Parker’s first season at United saw him lift both the League Cup and the UEFA Super Cup, but is best remembered for the title challenge that fell at the final hurdle. Parker, however, had taken to life at Old Trafford like a duck to water. Oddly enough, despite excellent form as first choice for the biggest club in England, his International career petered out following his move to United. New manager Graham Taylor decided to make Arsenal’s Lee Dixon first choice right back, and Liverpool’s Rob Jones also seemed to be ahead of him in the pecking order. When those two got injured for the 1992 European Championship in Sweden, unfortunately so did Parker.
As the newly formed Premier League kicked off in August 1992, Manchester United made a stuttering start, but picked up form towards the end of the year when Eric Cantona was added to the squad. It gave the team such a boost that, just two months after the French strikers arrival, Parker scored his only league goal for United, finishing off a lovely move in a 4 – 1 thrashing of Tottenham at Old Trafford.
By this time, the United back four basically picked itself, which is why players such as Lee Martin and Clayton Blackmore found game time very hard to come by, and why the Reds conceded just 31 goals in 42 games on the way to winning their first league title in 26 years.
The 1993-94 season is looked upon by many as the finest Manchester United team Ferguson ever had. The first choice XI of Schmeichel, Parker, Bruce, Pallister, Irwin, Kanchelskis, Ince, Keane, Giggs, Hughes and Cantona never lost a game when all of those eleven players started. By Christmas, the Reds had opened up what seemed like an unassailable 12 point gap at the top of the table. Although Blackburn did claw back the lead, and gave United a fright by pulling level at one stage, Fergusons’ team prevailed and captured a second successive title. It was a sign of things to come, however, that the very last time those eleven players started the same game was in the 1994 F.A. Cup Final, when they completed The Double by beating Chelsea 4 – 0 at Wembley.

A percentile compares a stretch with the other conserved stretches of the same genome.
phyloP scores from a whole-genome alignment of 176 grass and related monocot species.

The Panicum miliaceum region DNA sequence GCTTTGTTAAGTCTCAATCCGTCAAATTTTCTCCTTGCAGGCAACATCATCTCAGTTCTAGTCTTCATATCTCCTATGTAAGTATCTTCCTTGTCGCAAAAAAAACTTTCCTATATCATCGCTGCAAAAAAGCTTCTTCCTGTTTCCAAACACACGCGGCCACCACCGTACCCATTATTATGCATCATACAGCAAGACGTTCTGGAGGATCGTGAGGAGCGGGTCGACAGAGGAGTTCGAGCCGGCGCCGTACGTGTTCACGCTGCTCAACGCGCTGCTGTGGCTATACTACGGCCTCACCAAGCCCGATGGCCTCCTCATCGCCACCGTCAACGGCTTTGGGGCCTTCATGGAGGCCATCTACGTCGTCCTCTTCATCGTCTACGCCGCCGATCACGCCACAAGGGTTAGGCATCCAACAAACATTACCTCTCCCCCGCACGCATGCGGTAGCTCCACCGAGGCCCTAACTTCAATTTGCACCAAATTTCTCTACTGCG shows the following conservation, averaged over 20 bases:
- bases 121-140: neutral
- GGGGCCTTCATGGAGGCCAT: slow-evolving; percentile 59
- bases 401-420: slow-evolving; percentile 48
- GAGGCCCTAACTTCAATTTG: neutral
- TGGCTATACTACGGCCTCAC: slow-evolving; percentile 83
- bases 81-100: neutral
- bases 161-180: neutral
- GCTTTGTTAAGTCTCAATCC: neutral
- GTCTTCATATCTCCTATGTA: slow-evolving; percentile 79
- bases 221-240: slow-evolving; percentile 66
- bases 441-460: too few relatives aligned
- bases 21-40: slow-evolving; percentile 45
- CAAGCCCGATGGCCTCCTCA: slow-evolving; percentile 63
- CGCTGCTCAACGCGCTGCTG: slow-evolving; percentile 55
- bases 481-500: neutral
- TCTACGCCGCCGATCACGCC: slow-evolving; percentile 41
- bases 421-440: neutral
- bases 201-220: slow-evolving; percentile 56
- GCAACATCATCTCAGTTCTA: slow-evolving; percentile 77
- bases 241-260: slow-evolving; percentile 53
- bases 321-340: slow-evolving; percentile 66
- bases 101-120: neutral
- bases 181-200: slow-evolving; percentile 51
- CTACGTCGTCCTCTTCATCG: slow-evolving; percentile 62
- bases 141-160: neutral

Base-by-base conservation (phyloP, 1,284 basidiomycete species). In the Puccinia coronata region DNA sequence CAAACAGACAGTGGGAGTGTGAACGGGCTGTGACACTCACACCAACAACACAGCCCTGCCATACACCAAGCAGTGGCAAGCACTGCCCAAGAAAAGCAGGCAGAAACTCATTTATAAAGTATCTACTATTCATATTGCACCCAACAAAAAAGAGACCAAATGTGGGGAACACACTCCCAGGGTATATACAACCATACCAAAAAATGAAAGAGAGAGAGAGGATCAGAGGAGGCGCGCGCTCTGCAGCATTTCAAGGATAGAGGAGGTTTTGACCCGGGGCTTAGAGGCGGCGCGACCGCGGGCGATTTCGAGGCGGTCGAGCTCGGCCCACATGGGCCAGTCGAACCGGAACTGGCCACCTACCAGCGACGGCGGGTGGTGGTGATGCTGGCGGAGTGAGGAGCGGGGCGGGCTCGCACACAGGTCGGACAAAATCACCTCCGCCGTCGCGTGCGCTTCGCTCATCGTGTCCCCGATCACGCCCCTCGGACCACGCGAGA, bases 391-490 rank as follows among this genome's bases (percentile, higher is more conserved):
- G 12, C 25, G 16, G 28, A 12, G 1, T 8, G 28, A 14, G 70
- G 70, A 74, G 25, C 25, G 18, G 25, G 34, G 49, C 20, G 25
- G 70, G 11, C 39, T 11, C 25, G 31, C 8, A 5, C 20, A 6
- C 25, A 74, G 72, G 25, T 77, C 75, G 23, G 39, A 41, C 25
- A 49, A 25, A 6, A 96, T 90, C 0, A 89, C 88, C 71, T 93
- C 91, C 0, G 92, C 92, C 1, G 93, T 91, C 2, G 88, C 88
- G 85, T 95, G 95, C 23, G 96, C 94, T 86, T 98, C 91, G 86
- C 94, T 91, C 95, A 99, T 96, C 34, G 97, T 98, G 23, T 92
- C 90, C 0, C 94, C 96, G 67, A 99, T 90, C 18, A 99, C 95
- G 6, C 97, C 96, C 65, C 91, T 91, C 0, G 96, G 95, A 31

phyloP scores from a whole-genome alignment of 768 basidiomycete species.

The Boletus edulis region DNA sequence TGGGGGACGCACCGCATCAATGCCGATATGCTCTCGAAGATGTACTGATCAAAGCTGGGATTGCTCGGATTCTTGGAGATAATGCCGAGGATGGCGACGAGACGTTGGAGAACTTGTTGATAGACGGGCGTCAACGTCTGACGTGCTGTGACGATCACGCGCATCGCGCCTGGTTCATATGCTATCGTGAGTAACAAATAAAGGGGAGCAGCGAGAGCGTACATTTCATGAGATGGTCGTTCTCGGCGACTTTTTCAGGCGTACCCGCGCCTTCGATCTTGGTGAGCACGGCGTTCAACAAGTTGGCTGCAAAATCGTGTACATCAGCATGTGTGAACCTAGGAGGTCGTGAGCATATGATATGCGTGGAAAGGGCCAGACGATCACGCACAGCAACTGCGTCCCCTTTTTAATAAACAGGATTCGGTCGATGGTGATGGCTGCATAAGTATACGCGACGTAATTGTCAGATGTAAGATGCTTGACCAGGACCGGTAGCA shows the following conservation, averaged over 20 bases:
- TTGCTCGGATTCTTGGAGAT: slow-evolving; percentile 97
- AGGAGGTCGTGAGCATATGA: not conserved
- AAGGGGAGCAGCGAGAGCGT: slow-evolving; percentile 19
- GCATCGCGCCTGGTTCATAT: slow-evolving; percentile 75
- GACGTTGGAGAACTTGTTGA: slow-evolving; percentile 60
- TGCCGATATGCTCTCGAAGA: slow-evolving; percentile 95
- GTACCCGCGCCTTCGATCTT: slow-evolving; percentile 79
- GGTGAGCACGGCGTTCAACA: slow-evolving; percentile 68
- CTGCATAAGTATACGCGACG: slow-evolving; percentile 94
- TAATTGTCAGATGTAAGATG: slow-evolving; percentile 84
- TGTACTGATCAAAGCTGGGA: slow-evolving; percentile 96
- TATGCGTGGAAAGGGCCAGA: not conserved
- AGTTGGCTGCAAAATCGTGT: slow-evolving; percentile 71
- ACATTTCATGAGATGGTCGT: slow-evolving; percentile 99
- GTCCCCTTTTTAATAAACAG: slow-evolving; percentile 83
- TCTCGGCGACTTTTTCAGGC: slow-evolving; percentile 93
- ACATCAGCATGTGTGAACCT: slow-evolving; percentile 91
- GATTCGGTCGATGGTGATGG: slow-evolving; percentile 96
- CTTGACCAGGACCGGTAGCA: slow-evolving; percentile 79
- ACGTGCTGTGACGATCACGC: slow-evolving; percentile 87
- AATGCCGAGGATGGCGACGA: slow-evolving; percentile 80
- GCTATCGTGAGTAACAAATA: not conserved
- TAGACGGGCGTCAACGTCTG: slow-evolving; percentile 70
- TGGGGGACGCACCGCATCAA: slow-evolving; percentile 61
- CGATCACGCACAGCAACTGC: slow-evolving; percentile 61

It’s all Downhill From Here.
Paul Parker’s eventual decline at United began on the opening day of the 1994-95 season, as United faced his old club Queen’s Park Rangers. A troublesome ankle injury saw summer signing , by trade a central defender, installed at right back, a position he never looked comfortable in. Parker did come on in the second half, but was shown a red card for a foul which saw him in breach of the new FIFA ruling regarding being the last man.
The main issue, however, was that Parker’s ankle injury was becoming so serious that it was becoming difficult for him to train on. He made just one further Premier League appearance during that season, although he was played at centre back against Barcelona in the Champions League, as Ferguson attempted to use his pace to combat the threat of Brazilian striker Romario. He also played in the return fixture at the Nou Camp, which United lost 4 – 0, and that was his last action of that season.
As United’s youth team pretty much became the first team in 1995-96, there seemed to be no place for Paul Parker. Although his injury problems were behind him, he made just 10 appearances. He did, however, score an incredible goal in the FA Cup win at Reading. A fluke maybe, where he looked like he was about to cross the ball, but instead hit a screaming drive inside the near post from a great distance. He will tell you he meant it, some will dispute that, however, Parker was only on the pitch because Phil Neville (another youngster who now blocked his path) had been feeling unwell and had to be substituted at half time.